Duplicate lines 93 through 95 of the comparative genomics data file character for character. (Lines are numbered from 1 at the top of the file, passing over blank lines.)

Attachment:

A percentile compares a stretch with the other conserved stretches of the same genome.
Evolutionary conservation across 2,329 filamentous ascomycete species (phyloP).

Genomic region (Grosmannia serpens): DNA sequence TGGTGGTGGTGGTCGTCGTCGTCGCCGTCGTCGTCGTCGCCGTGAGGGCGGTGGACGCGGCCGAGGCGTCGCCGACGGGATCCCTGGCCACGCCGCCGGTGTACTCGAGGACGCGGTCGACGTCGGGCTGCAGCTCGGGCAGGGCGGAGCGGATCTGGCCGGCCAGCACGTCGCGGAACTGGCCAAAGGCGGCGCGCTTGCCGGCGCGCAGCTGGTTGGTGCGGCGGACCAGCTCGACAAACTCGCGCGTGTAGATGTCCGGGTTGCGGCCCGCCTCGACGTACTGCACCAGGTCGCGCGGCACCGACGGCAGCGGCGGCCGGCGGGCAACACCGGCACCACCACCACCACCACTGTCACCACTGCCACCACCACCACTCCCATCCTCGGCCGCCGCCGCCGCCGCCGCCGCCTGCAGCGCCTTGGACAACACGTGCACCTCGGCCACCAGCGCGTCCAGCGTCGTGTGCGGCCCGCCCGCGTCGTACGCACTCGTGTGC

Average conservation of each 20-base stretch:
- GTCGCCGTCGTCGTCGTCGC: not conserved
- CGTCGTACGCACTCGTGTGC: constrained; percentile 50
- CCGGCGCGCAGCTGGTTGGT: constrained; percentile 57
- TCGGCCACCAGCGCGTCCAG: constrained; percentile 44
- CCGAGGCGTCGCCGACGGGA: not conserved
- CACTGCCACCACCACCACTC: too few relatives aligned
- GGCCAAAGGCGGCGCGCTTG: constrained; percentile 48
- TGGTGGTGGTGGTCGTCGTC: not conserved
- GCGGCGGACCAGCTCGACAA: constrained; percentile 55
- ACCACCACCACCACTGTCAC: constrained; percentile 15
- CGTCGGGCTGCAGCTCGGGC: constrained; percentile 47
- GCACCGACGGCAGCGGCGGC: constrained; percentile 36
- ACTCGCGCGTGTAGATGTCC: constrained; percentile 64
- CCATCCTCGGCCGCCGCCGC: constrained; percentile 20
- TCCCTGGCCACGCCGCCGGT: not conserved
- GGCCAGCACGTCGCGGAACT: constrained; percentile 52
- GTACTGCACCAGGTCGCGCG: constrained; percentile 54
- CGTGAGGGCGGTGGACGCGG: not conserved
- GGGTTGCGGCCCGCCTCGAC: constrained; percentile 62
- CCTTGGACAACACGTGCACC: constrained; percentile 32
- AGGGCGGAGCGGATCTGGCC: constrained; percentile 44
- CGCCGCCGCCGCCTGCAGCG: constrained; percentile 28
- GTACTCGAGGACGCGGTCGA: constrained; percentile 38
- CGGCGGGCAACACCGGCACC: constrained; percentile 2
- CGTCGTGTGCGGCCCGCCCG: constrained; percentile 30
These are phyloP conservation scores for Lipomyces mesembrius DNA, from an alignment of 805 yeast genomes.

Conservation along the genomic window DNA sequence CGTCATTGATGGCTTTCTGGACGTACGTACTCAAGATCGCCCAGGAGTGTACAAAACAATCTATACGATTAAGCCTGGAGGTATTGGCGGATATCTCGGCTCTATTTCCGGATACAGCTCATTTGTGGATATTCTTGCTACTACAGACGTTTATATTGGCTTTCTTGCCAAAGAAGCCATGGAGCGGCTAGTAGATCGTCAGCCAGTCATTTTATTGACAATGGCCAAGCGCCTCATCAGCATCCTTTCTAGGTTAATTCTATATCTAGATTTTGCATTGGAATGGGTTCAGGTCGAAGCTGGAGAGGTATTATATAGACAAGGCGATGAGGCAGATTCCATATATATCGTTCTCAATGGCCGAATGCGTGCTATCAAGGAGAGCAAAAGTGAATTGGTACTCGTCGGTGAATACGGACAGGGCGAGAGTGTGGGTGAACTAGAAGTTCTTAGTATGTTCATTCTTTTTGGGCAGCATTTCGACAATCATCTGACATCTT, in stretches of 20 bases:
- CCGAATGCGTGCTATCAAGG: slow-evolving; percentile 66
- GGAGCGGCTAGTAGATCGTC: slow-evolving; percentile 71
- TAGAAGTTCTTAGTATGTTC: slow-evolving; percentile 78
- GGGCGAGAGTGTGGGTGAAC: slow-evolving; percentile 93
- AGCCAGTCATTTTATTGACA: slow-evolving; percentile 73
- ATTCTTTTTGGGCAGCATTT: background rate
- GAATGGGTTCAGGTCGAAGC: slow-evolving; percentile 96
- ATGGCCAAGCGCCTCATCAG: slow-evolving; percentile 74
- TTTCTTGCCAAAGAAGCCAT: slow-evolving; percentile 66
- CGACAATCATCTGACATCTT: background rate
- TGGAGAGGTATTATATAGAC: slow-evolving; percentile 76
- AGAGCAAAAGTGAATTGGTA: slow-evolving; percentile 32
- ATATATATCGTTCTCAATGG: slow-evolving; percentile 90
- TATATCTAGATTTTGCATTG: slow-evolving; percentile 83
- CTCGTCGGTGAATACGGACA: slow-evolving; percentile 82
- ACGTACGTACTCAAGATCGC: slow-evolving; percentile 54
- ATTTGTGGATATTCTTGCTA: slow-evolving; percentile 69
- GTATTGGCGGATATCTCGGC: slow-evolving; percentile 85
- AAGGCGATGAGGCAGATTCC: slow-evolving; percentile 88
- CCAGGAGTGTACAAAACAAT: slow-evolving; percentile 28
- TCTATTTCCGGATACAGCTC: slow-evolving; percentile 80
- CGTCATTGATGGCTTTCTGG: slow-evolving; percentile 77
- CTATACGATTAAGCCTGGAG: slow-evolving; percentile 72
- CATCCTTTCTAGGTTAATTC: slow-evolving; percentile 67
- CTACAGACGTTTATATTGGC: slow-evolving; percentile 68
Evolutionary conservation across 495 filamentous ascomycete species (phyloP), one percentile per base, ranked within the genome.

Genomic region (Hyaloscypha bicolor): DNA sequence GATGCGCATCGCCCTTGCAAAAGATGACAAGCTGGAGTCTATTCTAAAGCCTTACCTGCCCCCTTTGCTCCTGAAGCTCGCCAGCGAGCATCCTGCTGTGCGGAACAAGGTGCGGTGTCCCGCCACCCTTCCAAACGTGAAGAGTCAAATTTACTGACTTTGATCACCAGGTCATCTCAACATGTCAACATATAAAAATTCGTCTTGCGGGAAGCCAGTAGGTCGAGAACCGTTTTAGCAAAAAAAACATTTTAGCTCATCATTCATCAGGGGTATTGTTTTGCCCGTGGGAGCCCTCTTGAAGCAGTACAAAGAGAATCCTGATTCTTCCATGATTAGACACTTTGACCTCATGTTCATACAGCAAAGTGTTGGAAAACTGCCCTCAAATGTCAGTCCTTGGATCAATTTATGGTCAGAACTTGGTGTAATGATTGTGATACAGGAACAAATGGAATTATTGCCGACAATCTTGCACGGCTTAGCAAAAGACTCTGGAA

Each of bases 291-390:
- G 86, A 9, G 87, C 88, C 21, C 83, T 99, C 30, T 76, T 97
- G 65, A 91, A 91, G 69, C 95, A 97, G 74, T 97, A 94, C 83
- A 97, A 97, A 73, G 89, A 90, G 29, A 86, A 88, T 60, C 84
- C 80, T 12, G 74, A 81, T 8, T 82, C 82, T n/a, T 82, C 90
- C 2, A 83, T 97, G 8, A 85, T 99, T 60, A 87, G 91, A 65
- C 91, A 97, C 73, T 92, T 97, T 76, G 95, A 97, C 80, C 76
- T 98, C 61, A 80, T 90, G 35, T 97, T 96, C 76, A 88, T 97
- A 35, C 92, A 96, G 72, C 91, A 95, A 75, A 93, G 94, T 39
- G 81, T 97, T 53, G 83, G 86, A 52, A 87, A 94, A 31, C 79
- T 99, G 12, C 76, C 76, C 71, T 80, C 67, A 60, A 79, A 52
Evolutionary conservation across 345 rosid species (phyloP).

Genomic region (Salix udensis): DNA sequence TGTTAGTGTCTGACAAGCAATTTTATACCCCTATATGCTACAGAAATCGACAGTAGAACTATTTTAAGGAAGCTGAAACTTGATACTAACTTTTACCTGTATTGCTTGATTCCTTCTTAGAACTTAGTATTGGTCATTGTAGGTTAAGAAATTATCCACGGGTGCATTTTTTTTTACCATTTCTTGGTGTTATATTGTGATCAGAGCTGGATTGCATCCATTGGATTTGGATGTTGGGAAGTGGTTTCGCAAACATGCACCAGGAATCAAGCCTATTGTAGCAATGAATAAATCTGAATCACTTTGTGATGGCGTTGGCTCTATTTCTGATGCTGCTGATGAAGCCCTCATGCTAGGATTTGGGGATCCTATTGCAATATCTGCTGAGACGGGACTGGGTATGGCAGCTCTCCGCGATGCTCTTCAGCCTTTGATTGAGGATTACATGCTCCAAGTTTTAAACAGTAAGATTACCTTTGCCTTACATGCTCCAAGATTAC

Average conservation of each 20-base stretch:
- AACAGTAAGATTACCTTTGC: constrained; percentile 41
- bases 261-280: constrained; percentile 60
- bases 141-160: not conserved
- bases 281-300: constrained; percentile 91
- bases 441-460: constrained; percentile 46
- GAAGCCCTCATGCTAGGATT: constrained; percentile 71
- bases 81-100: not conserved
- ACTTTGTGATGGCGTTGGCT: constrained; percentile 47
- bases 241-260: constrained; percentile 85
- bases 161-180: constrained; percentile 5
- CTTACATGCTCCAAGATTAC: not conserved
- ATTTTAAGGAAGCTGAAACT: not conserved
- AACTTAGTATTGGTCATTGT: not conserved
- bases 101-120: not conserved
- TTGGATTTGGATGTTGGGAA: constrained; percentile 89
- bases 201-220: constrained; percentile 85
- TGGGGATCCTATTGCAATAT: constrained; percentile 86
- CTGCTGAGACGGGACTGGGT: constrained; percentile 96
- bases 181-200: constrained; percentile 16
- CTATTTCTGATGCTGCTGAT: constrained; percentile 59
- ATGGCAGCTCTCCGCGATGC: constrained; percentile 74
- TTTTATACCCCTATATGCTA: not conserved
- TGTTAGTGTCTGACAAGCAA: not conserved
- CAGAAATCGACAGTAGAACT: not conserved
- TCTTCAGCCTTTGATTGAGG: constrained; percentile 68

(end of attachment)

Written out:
- ATGGCAGCTCTCCGCGATGC: constrained; percentile 74
- TTTTATACCCCTATATGCTA: not conserved
- TGTTAGTGTCTGACAAGCAA: not conserved